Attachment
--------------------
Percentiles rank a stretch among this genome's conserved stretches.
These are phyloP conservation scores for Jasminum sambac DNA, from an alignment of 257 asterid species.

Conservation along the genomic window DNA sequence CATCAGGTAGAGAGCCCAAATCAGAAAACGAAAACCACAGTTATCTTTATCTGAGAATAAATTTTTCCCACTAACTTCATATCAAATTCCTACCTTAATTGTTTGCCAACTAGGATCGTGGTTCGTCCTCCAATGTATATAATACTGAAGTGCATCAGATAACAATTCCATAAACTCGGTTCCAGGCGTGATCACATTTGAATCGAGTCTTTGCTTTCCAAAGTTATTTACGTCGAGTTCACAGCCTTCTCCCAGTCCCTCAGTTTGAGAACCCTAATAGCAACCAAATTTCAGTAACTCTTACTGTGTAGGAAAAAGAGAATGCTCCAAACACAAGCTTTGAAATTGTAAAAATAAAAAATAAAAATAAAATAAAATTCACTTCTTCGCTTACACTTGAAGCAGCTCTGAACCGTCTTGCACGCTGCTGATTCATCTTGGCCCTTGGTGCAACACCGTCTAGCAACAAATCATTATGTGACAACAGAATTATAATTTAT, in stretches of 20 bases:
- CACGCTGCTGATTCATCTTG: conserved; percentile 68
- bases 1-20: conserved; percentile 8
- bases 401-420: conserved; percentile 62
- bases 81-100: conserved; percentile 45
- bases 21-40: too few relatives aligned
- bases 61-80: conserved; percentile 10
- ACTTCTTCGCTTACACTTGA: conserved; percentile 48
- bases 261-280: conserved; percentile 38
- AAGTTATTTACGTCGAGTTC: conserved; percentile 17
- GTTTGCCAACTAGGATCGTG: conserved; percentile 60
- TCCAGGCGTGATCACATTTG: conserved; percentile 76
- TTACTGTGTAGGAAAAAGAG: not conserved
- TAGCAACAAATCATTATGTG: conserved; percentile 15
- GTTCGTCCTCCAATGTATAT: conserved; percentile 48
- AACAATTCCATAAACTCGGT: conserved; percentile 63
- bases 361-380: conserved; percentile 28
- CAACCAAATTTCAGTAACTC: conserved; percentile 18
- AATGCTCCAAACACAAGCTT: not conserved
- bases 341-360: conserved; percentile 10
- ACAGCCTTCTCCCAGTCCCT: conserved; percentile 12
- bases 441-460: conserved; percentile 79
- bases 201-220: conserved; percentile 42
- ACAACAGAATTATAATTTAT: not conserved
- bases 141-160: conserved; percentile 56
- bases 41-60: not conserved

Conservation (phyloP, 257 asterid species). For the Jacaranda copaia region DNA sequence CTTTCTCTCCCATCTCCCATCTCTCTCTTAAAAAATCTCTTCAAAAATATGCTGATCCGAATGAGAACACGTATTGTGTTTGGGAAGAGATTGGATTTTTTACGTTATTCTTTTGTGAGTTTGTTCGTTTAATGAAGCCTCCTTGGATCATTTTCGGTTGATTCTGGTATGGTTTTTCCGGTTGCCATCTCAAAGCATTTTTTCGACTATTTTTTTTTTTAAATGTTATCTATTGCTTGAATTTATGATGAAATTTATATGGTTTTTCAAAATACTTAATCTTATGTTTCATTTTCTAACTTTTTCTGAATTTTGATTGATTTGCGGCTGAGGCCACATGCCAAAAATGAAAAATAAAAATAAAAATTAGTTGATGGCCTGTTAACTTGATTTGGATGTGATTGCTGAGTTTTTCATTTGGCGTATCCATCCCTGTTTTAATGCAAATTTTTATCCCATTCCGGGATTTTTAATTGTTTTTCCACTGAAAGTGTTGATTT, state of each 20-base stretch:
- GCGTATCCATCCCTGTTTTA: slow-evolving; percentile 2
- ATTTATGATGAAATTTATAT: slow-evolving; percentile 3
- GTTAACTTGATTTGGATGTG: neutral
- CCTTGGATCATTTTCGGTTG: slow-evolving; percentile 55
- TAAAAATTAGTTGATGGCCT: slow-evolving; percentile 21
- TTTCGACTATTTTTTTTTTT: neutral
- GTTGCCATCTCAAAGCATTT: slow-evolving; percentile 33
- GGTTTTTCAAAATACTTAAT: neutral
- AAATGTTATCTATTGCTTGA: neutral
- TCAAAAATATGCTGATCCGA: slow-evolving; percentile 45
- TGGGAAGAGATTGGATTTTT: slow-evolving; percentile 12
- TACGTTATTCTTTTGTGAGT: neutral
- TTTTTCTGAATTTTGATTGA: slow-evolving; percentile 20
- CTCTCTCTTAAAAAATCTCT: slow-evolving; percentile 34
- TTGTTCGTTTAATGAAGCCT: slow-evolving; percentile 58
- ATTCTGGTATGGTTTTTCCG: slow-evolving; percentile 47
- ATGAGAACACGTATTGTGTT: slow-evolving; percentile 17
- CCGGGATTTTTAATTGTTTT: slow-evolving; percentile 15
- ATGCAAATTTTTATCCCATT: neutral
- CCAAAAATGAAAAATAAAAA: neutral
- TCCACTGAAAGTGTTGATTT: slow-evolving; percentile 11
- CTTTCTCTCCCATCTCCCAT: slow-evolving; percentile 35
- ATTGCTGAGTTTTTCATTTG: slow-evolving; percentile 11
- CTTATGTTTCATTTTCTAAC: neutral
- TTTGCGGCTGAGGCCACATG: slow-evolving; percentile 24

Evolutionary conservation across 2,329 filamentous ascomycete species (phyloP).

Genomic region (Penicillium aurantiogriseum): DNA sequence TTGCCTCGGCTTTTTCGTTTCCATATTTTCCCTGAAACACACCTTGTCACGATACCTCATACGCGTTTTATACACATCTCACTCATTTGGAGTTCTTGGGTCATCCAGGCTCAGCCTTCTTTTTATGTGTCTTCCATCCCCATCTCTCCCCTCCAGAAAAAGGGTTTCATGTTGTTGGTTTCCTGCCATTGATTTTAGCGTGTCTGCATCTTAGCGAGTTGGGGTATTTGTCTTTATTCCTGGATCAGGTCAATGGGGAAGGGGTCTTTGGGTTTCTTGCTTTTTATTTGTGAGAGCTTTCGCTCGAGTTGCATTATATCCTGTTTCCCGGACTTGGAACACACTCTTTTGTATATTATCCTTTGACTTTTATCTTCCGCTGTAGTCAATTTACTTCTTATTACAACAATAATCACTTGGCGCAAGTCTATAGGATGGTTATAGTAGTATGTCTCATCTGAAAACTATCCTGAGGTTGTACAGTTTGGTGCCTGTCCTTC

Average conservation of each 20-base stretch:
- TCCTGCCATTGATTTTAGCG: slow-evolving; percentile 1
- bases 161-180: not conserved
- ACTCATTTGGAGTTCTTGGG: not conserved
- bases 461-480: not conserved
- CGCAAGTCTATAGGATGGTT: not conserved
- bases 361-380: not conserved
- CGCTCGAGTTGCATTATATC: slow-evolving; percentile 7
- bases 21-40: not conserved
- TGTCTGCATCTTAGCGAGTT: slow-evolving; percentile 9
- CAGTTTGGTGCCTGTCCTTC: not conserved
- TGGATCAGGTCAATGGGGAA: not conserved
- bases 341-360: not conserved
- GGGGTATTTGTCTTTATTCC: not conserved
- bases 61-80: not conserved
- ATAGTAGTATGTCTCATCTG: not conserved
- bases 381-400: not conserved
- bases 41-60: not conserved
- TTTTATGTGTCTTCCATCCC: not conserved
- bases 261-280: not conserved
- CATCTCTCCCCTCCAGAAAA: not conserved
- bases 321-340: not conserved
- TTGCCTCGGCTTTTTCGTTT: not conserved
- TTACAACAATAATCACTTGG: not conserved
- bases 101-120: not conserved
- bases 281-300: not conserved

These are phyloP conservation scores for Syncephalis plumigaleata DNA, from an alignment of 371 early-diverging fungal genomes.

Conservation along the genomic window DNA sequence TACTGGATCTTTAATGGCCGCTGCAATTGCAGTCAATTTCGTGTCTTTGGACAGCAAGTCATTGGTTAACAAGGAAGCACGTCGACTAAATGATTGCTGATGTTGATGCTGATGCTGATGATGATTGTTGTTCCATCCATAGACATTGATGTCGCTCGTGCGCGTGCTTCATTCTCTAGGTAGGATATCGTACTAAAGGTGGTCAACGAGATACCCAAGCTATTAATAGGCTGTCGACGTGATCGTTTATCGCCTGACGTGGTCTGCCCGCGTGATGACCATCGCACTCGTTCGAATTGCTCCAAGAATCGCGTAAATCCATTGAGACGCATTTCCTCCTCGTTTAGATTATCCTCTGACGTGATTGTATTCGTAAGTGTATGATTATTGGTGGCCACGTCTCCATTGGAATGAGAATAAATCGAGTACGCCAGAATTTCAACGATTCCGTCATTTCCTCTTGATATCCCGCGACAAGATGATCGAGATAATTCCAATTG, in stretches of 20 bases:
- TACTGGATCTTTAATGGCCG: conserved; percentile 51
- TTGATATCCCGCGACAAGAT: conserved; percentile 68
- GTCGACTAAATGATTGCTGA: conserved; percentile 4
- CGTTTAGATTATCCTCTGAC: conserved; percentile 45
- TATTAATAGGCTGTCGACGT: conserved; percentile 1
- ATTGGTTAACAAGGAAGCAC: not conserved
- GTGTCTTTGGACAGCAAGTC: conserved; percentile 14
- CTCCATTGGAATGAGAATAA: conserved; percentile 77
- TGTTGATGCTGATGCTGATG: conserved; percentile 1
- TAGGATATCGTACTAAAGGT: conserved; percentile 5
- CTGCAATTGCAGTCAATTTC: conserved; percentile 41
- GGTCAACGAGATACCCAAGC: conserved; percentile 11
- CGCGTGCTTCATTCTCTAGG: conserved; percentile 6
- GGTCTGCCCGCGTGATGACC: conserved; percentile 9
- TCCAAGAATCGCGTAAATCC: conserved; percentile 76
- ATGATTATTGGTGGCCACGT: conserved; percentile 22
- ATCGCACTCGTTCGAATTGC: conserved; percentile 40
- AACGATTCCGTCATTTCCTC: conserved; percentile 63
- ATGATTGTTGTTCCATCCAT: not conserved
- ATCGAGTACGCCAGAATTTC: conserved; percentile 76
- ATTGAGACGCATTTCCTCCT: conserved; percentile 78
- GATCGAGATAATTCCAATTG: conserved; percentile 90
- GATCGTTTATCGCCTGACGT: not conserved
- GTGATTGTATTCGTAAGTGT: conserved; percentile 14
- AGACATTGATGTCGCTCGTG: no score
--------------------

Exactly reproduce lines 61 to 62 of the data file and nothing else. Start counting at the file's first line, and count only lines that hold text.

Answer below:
- bases 461-480: not conserved
- CGCAAGTCTATAGGATGGTT: not conserved